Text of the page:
Brand personality can be defined as the specific set of meanings that describes the “inner” characteristics of a brand (Seimiene & Kamarauskaite, 2014). According to Aaker (2010), brand personality perception of consumers can be changed by any direct or indirect experience that consumers have with the brand. Direct experiences can be the endorsers of the brand, the company’s employees or CEO, and other users of the brand while indirect experiences are associations with the brand attributes such as name, logo, way of communication, colors, package, price, advertising style, communication, logistic of the product.
Brand personality mainly comes from three sources: the first one is the association consumers have with a brand, secondly, the image a company tries hard to create, for example using an advertising spokesperson to create a corporate image, and the third is about the product attributes, for example product categories and distribution channels (Lin, 2010).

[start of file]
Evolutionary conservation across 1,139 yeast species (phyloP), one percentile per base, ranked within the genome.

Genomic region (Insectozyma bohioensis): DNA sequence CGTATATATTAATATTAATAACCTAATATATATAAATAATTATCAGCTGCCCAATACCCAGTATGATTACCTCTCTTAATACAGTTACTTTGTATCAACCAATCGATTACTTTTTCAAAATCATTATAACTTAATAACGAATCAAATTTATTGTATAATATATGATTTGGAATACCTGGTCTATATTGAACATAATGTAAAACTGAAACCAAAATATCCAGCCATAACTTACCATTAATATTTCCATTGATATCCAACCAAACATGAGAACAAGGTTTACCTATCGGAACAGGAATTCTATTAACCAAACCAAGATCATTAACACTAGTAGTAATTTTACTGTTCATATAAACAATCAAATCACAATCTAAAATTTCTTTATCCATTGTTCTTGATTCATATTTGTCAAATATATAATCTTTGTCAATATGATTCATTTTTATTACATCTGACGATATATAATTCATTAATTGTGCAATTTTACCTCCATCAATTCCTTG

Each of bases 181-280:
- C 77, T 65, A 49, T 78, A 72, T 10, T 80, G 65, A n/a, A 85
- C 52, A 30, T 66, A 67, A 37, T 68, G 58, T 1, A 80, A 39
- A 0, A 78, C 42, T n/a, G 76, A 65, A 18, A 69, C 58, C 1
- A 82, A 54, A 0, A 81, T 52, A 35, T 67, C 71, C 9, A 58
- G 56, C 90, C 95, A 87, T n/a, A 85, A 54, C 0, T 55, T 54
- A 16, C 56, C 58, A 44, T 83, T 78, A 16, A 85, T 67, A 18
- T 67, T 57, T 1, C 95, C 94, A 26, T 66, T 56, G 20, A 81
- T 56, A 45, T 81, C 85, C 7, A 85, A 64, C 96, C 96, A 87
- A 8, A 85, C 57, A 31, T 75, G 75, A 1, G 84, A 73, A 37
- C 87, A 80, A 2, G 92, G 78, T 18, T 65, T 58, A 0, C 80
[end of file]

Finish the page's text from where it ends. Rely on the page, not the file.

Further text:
Aaker (1997, as cited in Vazifehdoost & Hamedani, 2016) undertakes a comprehensive and extensive study that categorizes brand personality dimensions by investigating the types of personalities people endow brands with. She finds that the “Big Five” personality dimensions (openness, conscientiousness, extroversion, agreeableness, and neuroticism) can be adapted to brand management. She found out that brands can be positioned on the basis of human qualities, such as sincerity (e.g., honest, down-to-earth), excitement (e.g., trendy, cool), competence (e.g., intelligent, hard-working), sophistication (e.g., good-looking, glamorous), and ruggedness (e.g., tough, masculine). Maehle, Otnes and Supphellen (2011) conducted a study to further develop the idea and claimed that brands named as strong on specific personality dimensions have characteristics related not just with a product: sincere brands share family-related associations and high morals, exciting brands are related to special exciting occasions and moments, competent brands are mostly associated with quality and expertise, sophisticated brands are usually of feminine nature, and rugged brands are of masculine one. Brand personalities, defined as human characteristics associated with a brand, are an important element of the image for brands such as Gap (sincere), Adidas (exciting), Apple (competent), Cartier (sophisticated), and Harley-Davidson (rugged). Those that forward their own advocacy fall under the sincere personality of brand, including products that are for the preservation of nature and uses natural materials.